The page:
Types of competitor collaborations that may give rise to anti-competitive concerns:

Production collaborations: 

Competing businesses may enter into agreements to make products/services that they may sell jointly. For example, HP and Dell together develop a CPU model that delivers higher performance. Or, the two companies may enter into a joint agreement to develop a product that they use as a raw material or input. For example, HP and Dell create a high-performance microchip that they use for making powerful laptops and computers. Generally, such agreements are procompetitive. Despite entering into a short term partnership for producing microchips, the two companies remain competitors in the PC and laptop markets. The collaboration between the two players improves their ability to compete in the PC market. As a part of such collaborations, competing players may bring their complementary technologies, assets, know-how, and other assets together to gain higher production efficiency or to achieve higher cost-efficiency in terms of production that was not possible for any of the individual players alone. 

However, there are many cases where such agreements may yield anticompetitive harms. For example, there are collaborations involving agreements at the output level or those involving the use of key assets, or regarding prices and other significant variables like quality, service, or promotional strategies. Such collaborations can help the involved layers grow their market power or exercise market power. These collaborations can also combine the control of the involved parties on production or key assets or decisions regarding key competitive variables that individual players would otherwise control. 

Such agreements may hurt independent competition. They may affect the individual players’ ability to compete independently by reducing their control over the assets necessary to compete. They can also combine financial interests in ways that will have a negative impact on the ability of the involved parties to compete independently. 

Marketing Collaborations:

Competitor collaborations may also be related to marketing, sales and distribution of goods and services produced individually or jointly by the involved parties. In most cases, these agreements are procompetitive. For example,, by combining their distribution capabilities, HP and Dell bring products to the market faster. Such agreements allow the involved businesses to achieve higher efficiency in terms of sales, marketing and distribution. 

However, while such agreements are mostly procompetitive, they can also result in anti-competitive harms in some cases. It happens when collaborations related to marketing and distribution involve agreements on price, output, or any other variable that may significantly impact output. In other cases, marketing and distribution collaborations may involve the agreements in the use of assets that may have a significant impact on competition like an extensive distribution network or online distribution capabilities that cover large geographical regions. Suppose, HP and Dell have entered into a competitive agreement that combines their distribution networks and allows them to grow their sales in various regions of the world. This agreement leaves the competing players in the PC industry at a significant disadvantage.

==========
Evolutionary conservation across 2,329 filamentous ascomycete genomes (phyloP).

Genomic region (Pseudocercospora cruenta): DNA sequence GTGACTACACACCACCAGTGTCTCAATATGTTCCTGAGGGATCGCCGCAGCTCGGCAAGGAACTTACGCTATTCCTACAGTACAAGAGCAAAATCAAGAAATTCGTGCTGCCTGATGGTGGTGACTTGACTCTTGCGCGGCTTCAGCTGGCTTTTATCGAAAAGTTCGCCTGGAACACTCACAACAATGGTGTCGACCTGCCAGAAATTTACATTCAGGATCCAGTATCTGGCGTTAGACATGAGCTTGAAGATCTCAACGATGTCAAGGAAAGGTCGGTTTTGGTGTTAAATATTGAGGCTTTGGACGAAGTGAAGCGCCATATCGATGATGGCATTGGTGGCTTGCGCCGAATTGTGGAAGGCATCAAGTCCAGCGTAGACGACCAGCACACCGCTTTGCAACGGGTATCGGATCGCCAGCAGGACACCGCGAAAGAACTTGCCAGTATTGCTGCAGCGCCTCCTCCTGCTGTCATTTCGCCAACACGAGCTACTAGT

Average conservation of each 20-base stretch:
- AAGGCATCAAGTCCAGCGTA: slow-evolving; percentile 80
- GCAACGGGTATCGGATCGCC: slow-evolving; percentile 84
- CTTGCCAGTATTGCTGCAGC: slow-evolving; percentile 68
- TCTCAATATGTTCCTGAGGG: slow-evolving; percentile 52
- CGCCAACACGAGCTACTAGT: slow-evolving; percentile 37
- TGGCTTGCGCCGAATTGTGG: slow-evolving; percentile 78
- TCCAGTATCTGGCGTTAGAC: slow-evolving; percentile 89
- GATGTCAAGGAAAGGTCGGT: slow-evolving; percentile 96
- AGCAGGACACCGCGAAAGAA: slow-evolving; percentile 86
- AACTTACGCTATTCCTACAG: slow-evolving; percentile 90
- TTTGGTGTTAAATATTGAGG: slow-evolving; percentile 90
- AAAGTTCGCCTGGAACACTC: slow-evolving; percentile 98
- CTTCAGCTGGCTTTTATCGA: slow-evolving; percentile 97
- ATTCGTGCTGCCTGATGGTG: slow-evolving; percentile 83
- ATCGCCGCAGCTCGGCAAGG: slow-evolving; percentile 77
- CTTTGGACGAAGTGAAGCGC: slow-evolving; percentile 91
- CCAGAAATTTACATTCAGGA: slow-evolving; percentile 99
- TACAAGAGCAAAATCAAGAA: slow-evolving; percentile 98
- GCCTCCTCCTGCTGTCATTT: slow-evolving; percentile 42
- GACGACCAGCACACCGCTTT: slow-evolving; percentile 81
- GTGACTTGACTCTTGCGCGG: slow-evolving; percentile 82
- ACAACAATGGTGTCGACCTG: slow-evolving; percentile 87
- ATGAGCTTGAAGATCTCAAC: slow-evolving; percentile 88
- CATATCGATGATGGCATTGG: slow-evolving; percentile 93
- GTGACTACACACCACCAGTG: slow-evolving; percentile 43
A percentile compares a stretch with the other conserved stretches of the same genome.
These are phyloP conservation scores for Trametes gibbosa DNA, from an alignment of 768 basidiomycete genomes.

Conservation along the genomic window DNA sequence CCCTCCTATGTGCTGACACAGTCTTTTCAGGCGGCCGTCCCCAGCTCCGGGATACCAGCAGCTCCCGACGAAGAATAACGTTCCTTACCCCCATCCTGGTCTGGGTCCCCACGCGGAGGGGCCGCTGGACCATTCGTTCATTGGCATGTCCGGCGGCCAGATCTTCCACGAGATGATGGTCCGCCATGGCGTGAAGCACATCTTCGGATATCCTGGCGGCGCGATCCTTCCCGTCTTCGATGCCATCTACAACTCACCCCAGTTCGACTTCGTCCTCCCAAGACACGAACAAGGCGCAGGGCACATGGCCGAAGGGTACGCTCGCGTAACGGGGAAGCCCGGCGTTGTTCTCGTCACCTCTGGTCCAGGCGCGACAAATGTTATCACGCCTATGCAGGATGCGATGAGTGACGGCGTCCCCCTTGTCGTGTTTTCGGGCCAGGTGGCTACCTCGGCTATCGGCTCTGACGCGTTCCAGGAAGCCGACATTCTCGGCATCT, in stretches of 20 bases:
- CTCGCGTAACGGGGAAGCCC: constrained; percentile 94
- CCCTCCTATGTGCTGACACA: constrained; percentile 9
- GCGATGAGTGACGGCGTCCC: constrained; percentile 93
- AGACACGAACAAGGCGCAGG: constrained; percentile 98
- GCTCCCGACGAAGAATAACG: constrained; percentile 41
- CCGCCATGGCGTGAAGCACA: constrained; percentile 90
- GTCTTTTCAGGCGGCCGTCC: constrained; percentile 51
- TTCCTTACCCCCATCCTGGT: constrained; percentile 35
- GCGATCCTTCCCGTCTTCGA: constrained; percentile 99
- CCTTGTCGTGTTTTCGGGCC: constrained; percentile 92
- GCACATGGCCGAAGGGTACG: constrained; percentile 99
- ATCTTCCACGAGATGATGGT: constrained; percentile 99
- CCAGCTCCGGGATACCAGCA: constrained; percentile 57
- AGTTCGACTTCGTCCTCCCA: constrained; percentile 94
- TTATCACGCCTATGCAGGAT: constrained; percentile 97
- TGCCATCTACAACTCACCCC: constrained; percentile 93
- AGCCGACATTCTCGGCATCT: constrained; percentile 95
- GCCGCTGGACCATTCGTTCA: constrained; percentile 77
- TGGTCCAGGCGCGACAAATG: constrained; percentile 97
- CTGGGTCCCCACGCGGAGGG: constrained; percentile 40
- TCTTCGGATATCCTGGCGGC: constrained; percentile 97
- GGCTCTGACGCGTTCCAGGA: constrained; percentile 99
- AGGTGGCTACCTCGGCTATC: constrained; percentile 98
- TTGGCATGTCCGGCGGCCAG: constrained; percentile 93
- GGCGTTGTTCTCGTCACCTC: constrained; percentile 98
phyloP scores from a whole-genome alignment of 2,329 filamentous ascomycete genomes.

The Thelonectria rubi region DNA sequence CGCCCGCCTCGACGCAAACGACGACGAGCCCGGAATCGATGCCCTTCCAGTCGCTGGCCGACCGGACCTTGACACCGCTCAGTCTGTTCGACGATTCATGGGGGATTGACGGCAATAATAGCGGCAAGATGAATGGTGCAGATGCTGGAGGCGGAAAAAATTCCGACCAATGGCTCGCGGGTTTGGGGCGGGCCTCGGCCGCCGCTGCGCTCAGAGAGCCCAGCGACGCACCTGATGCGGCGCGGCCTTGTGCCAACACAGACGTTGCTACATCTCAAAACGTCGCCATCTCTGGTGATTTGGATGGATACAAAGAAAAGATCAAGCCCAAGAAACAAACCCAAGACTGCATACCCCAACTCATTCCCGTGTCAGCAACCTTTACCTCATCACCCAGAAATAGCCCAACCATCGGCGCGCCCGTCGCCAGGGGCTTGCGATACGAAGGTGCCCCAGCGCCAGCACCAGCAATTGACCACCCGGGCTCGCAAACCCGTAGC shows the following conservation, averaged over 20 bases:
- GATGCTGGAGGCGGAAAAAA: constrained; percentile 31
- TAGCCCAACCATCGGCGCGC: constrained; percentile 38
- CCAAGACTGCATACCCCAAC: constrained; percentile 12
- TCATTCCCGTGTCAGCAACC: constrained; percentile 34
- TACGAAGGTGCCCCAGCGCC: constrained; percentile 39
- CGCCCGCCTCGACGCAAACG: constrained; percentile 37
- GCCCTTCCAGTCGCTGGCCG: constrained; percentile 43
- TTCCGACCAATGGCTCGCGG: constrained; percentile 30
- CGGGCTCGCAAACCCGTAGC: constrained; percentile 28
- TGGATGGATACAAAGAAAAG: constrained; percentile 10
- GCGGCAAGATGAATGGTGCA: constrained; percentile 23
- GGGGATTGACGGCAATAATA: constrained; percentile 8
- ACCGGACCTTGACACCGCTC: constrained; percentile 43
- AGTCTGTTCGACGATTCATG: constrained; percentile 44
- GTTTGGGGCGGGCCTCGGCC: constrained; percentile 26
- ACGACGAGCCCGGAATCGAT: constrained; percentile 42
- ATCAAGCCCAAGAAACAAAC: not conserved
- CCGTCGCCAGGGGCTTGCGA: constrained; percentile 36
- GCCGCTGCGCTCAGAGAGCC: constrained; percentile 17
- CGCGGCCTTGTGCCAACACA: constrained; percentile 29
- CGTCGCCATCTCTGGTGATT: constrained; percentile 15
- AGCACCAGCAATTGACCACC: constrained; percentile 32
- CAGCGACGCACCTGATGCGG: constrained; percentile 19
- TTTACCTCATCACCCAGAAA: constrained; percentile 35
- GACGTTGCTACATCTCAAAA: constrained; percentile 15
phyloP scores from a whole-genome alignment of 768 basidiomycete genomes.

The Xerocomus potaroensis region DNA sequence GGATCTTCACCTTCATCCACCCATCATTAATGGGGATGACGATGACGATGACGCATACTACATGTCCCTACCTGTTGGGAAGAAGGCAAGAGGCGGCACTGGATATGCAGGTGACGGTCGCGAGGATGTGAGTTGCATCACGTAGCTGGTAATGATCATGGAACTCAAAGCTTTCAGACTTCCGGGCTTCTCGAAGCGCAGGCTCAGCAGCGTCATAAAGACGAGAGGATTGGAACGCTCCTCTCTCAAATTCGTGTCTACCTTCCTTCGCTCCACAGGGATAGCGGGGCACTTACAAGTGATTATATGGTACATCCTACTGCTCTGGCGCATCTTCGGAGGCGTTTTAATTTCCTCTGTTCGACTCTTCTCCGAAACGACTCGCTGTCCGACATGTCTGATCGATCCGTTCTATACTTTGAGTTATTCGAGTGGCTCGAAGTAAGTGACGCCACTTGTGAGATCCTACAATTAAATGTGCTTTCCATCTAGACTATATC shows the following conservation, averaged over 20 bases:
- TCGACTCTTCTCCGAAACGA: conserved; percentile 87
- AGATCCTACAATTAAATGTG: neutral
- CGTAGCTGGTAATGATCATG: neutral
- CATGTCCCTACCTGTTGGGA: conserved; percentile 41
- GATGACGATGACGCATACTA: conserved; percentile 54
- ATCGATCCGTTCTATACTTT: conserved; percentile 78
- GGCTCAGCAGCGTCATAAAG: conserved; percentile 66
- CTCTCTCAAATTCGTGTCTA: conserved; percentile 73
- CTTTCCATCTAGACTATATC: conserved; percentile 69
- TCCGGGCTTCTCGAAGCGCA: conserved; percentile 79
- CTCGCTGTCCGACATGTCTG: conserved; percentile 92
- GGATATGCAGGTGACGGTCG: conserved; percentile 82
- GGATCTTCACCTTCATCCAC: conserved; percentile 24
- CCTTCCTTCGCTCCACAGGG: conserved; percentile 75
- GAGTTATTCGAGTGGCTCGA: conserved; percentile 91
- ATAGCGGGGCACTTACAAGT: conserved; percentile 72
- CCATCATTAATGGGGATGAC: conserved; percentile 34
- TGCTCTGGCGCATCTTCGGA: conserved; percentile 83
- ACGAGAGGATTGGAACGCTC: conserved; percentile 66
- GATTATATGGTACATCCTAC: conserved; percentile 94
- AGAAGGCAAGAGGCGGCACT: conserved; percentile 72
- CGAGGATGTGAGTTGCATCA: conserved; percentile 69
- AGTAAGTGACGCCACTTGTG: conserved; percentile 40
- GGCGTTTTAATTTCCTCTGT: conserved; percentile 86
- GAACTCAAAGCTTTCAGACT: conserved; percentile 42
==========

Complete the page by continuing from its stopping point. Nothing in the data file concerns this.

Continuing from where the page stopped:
Such an agreement can also increase the market power of the involved parties or allow them to exercise stronger market power. For example, two or three large players (like HP, Lenovo, and Dell) in the PC industry form a collaborative agreement that involves the joint promotion of their products. They promote their products and services together but this practice reduces or eliminates comparative advertising.  This has a negative impact on competition since it restricts the information customers had related to pricing or other significant competitive variables. 

Buying Collaborations:

Competing players may also form collaborative agreements that allow them to source raw materials at lower costs and with higher efficiency. These agreements can also generate or increase market power (also called monopsony power) or help the involved parties to exercise market power by allowing them to control the prices of raw materials and depress output below the level that would likely prevail if the relevant agreement was not formed. Buying collaborations may also facilitate collusion among the participating players. They can standardize participants’ costs or improve the ability of the involved parties to project or monitor a player’s output level through the knowledge of its input purchases. 

Research and Development collaborations:

Competing parties can also form collaborations to carry out research and development projects jointly. In most cases, such agreements are procompetitive. Investigating agencies analyze such collaborations under the rule of the reason. As a part of such collaborative agreements, companies can combine their assets, technologies or knowhow to develop new and improved goods and services or faster production processes. However, several times anticompetitive harms can also result from these agreements. They too can generate or increase market power or enable collusion between the involved parties in ways similar to those discussed above.